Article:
Catelyn Morris fills out job applications daily for positions as a receptionist, office manager or sales associate near her Macon, Ga., home, but so far she’s only had one callback. She believes there’s a major drawback to her application: She doesn’t have a college degree.
What Morris is experiencing in her job search is playing out across the country. Hiring has rebounded quickly for Americans with college degrees. In recent months, there has been a noticeable surge in people with two-year associate’s degrees getting back into the workforce, but Americans with only a high school diploma or less remain deep in crisis mode, even as employers claim they are having trouble finding workers.
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Nearly 4 million adult workers without college degrees have not found work again after losing their jobs in the pandemic. Only 199,000 adult workers with a bachelor’s degree or higher are in the same situation. (About 2.4 million adults over 25 with associate’s degrees had a job in February 2020 and have not returned to work a year later.)
Economists are especially concerned about the sharply divergent situation for college-educated workers versus non-college educated since October. Even as more and more restaurants, hotels and other service sector businesses have reopened, hiring has continued to backslide for non-college-educated workers.
In March, for example, the overall economy added back 916,000 jobs. Only 7,000 went to workers with high school diplomas but no college degree.
“There really is an educational divide in the jobs that are coming back now,” said Diane Swonk, chief economist at Grant Thornton. “Women are coming back into the labor force, but it’s the higher-skilled jobs that are coming back for women.”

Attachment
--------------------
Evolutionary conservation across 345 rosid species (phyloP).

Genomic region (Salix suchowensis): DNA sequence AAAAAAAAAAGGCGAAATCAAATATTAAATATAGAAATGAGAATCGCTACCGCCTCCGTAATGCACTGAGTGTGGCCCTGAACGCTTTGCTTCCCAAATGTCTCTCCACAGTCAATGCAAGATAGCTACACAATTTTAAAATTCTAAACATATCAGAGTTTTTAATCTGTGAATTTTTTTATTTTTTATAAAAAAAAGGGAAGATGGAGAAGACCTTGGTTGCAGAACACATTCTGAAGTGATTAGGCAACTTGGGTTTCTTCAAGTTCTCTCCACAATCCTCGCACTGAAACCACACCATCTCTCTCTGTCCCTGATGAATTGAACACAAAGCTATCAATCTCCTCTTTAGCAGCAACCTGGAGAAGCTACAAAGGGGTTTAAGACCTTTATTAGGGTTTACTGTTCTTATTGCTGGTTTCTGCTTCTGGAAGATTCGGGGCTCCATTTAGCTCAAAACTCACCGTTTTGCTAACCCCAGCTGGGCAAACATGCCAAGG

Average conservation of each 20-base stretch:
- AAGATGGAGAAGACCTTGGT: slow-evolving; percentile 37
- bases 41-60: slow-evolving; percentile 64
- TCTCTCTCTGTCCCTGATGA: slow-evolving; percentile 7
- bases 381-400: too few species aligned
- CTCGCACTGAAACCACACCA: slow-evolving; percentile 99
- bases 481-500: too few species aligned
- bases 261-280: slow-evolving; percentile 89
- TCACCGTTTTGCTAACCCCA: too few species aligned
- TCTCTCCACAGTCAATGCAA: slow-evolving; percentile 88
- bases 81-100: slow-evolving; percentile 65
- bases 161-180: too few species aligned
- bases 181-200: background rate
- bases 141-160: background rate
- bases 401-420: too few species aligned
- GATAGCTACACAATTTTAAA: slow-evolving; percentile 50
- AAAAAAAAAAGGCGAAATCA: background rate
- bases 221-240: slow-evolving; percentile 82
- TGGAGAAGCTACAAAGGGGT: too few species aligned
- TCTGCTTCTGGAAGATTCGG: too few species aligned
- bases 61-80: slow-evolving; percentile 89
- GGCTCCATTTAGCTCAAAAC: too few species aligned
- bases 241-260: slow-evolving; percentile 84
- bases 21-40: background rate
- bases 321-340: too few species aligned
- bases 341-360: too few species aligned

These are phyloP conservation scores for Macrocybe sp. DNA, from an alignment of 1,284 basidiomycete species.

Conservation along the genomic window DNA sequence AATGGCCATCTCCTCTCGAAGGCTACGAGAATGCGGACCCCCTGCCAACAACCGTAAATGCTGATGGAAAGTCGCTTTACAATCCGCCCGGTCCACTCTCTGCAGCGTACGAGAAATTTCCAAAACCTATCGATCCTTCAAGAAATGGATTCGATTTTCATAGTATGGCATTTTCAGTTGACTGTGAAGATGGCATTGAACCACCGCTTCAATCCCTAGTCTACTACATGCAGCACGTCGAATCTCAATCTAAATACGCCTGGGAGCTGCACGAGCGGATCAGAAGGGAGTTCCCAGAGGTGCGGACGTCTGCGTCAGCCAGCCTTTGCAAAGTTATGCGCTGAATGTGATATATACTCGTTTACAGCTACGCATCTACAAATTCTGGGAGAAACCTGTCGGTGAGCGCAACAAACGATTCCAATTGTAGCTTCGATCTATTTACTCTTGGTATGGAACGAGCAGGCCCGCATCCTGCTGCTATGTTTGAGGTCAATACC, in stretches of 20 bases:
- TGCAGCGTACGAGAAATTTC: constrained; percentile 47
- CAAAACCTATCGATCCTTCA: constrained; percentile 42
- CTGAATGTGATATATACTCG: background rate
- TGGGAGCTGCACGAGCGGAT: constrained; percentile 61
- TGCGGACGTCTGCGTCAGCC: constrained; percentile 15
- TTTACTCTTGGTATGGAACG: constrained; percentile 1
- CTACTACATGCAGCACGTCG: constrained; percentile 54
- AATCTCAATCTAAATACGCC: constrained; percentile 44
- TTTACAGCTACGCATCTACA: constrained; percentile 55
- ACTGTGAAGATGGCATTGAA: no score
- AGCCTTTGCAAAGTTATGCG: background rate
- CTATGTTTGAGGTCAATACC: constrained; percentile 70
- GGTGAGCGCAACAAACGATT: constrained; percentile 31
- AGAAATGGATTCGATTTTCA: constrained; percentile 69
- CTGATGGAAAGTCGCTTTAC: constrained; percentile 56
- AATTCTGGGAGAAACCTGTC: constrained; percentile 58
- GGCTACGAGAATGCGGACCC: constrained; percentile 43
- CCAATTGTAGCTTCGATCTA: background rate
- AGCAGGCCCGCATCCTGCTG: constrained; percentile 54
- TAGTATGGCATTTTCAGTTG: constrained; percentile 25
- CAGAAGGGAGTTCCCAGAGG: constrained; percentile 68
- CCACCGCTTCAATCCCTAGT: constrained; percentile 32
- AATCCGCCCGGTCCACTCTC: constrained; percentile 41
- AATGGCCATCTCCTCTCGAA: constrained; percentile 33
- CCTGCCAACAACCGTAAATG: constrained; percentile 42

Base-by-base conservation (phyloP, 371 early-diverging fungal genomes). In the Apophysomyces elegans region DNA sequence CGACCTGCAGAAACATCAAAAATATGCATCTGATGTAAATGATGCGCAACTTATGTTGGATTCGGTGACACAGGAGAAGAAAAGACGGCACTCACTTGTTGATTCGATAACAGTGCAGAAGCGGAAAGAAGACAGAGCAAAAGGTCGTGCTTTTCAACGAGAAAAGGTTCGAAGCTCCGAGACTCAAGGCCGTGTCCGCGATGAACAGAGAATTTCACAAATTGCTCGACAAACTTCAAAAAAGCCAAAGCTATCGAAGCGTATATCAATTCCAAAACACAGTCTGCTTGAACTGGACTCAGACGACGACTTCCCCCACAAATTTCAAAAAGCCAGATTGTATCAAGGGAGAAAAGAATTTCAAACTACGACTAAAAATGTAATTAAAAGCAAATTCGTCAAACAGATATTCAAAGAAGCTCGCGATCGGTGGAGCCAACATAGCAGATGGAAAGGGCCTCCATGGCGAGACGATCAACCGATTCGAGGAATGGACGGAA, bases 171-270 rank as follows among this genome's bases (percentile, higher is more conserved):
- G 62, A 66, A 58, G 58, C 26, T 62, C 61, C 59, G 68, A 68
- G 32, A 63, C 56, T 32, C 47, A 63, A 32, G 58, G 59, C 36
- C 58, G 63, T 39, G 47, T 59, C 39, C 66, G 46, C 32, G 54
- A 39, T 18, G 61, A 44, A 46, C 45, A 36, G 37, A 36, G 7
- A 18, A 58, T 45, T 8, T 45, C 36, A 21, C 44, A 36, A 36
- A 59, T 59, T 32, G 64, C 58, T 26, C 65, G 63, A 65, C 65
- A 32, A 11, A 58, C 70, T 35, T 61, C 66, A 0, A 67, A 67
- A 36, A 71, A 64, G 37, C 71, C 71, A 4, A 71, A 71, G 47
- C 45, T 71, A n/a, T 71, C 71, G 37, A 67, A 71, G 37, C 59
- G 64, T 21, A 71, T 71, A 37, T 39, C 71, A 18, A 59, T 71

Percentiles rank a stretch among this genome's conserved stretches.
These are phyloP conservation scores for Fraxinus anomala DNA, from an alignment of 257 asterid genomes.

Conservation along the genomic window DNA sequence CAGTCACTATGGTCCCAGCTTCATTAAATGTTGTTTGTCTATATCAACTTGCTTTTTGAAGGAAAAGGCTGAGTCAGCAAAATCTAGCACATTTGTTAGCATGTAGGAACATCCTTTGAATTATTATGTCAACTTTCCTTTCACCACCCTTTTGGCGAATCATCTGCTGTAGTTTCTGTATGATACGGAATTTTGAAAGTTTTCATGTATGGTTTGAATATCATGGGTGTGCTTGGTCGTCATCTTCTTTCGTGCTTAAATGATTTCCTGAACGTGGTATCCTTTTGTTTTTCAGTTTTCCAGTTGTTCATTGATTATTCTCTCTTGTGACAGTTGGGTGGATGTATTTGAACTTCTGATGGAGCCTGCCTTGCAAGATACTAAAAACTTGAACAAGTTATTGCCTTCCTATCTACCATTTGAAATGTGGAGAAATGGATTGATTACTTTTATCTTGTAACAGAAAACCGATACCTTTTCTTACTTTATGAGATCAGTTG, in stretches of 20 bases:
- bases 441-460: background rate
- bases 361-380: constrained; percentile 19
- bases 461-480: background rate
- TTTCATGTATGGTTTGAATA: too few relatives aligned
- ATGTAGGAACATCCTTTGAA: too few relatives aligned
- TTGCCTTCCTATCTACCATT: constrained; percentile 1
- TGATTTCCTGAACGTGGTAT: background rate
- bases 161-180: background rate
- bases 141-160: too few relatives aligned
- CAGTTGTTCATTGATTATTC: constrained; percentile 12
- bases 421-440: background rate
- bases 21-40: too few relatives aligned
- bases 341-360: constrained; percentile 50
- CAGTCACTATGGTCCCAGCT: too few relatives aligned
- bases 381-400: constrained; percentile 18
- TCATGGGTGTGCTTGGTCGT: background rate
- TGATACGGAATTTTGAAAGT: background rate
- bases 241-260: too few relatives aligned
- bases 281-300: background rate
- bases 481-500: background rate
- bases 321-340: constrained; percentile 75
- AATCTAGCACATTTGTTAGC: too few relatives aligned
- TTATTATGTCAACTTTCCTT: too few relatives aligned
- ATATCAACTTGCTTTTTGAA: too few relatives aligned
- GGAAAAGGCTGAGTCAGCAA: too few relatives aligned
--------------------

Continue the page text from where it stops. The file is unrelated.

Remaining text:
This looks increasingly like a two-track recovery. There’s a fast track for the college educated and a largely slow track for the non-college educated, which only compounds the pain among lower-skilled workers who suffered the most job losses early on in the pandemic as well.
Some analysts suggest it’s time to start talking about the “No-college-degree” recession.
“A lot of people have been calling this the SHE-session, but it’s really the She-minority-less-than-a-bachelor’s-degree recession,” said Michael Horrigan, president of the W.E. Upjohn Institute for Employment Research.
Horrigan’s research has shown that both minority women without college degrees and White men without college degrees are having the hardest time finding work again.
For decades, men without college degrees have struggled as blue-collar jobs went away, leaving fewer opportunities for low-skilled men to make it in the modern economy. Now the pandemic has thrust millions of women into the same situation.
As low-skilled service-sector jobs evaporated in restaurants, malls, hair salons, spas and home health care, women without college degrees are struggling to figure out their next steps. Many are growing frustrated, and the concern is they will simply stop looking for work.
The numbers are striking. After the Great Recession, the share of adult workers with a high school degree who were employed or looking for work hit a low point of 56.9 percent at the end of 2015. This March, only 54.9 percent of workers with a high school diploma were employed or looking for work, raising concerns about whether these workers will recover to even 2015 levels, let alone the 58.3 percent who were in the labor force in February 2020 just before the pandemic struck widely.